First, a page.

The Duke and Duchess of Sussex have been “demoted” on the Royal family’s website to bottom billing alongside the Duke of York.
Until recently, the couple featured midway down the rankings, below senior members of the family but ahead of minor royals such as the Duke and Duchess of Gloucester, the Duke of Kent, Princess Alexandra and Prince and Princess Michael of Kent.
When the webpage was updated to reflect the order of succession following Queen Elizabeth’s death, the Sussexes and Prince Andrew were repositioned at the bottom of the page.
The rearrangement might reflect the King’s vision of a slimmed-down monarchy, elevating the status of those who support the monarch in his duties.
The late Queen’s cousins, Princess Alexandra, 85, the Duke of Kent, 86, and the Duke of Gloucester, 78, are still officially classified as working members of the family.
Prince Michael of Kent, 80, and his wife, Marie-Christine, are not working royals and have been removed from the page entirely.
The 200-plus public engagements undertaken by the Kents for the not-for-profit sector are funded by the Prince’s own household, rather than the taxpayer.
It comes around 15 months after the Sussexes were first nudged down the rankings on the royal website, shifting from a position directly below the Duke and Duchess of Cambridge, as they were then, to below the Wessexes and Princess Anne.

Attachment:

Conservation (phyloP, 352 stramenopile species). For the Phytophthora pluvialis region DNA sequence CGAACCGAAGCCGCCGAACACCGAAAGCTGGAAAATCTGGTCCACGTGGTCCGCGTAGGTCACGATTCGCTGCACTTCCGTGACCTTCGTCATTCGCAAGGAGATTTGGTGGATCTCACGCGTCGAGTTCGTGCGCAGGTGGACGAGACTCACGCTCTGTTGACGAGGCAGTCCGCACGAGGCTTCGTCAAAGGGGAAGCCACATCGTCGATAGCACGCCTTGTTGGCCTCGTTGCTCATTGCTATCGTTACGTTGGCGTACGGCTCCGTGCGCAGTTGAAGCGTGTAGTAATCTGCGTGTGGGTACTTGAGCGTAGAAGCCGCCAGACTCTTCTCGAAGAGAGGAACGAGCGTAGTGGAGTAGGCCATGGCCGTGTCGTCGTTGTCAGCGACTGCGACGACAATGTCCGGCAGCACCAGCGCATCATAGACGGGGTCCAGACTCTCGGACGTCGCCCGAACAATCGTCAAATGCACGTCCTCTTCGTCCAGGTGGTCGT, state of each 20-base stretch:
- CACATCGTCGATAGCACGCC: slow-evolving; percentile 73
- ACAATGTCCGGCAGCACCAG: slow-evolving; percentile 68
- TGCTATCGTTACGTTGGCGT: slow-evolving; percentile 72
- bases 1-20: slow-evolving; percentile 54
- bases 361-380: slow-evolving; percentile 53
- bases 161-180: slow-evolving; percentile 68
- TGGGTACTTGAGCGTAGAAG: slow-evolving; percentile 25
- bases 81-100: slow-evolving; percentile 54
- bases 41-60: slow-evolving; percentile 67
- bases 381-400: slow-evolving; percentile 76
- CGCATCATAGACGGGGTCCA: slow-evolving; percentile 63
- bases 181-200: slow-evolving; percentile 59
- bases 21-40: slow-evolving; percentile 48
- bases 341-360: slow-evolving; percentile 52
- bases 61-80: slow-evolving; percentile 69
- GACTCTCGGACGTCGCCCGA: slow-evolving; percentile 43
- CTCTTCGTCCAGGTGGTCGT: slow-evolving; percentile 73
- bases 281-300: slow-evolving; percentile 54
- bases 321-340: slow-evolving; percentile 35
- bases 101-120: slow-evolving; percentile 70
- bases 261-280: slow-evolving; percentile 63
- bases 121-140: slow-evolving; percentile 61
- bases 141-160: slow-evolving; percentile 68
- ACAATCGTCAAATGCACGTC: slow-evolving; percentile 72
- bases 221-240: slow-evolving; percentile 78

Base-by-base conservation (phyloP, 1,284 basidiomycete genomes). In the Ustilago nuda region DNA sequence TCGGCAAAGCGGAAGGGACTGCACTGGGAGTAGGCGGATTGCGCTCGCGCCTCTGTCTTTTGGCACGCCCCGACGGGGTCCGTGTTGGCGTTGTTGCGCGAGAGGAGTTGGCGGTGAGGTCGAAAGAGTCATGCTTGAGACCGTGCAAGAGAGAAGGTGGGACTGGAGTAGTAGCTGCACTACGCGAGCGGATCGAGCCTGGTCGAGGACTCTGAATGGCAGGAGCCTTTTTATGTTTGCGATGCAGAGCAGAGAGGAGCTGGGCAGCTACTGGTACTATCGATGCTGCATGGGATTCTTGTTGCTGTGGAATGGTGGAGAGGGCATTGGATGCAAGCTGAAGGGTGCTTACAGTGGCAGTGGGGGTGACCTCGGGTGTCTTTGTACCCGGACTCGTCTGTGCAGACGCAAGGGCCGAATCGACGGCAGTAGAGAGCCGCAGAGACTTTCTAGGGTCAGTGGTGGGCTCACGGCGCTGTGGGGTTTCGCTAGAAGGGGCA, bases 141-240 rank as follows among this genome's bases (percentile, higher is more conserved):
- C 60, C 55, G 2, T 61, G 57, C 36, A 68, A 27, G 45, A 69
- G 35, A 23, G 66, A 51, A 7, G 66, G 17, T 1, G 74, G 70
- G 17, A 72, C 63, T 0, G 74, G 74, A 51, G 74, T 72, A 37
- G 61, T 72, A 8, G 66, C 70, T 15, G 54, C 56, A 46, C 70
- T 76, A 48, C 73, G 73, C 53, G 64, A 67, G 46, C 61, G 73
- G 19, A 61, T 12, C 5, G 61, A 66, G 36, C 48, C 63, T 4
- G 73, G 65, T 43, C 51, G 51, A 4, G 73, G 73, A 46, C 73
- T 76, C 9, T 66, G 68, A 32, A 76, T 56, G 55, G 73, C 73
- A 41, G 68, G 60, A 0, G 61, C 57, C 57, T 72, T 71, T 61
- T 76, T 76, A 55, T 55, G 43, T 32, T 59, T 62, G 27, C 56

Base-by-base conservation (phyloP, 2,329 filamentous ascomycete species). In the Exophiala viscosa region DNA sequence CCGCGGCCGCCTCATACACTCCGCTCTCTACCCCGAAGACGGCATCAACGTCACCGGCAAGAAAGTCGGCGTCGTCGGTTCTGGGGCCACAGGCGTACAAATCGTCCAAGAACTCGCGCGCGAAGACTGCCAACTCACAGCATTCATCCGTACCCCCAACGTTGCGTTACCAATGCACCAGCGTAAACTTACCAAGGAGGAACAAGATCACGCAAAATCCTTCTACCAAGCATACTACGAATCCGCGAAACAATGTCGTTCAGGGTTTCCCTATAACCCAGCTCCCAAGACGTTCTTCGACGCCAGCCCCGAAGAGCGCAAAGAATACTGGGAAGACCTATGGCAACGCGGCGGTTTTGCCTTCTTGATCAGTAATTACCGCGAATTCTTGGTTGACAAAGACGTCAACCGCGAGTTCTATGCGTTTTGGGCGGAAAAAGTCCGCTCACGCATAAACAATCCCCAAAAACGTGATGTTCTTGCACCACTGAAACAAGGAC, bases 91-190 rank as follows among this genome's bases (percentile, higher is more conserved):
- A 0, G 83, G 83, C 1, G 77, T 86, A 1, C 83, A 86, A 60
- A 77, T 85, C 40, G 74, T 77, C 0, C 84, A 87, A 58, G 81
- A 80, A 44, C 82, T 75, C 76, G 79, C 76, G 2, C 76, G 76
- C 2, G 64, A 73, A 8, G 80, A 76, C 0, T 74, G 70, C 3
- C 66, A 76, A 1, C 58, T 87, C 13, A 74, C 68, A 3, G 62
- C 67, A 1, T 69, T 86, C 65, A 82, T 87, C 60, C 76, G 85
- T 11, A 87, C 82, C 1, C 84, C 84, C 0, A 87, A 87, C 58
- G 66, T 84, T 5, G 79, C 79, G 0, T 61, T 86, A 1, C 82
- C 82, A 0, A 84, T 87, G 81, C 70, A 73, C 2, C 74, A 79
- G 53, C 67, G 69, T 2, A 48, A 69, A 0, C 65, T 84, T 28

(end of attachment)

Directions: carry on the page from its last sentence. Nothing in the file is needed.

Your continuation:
The new changes are likely to be received in California with a weary sigh.
The Sussexes are thought to have returned home on the day after the Queen’s funeral feeling more ostracized than ever, their new status in the general hierarchy having been made abundantly clear.
Barely on speaking terms with several of their closest relatives, the lack of communication between Buckingham Palace and their own office could be blamed for various dramas from a mistaken invitation to a state reception to confusion over military uniforms, not to mention differing versions of exactly when Prince Harry learned of his grandmother’s death.
Compounding tensions, Harry and Meghan are still waiting to find out whether or not their children, Archie, three and Lilibet, one, will be allowed to use their new titles of prince and princess.
As grandchildren of the sovereign, they automatically became a prince and princess upon the Queen’s death and are entitled to be styled His Royal Highness and Her Royal Highness.
Yet although the new titles of the Prince and Princess of Wales have been updated on the royal website, Archie and Lilibet’s have not, despite other changes being made.
Sources have suggested that the only sign that the Sussex children will not be allowed to use their titles is the fact that it has not been publicly acknowledged on the website.
Asked about the discrepancy in the aftermath of the Queen’s death, a spokesman for the King said: “Updating live on a website doesn’t quite work.”
He added: “We will be working through updating the website as and when we get information.”
Meanwhile, it has emerged that the Duchess’s podcast, Archetypes, will return to Spotify next Tuesday following a four-week break due to the death of the Queen.
The episode will feature comedian Margaret Cho in conversation about Asian American tropes in the entertainment industry.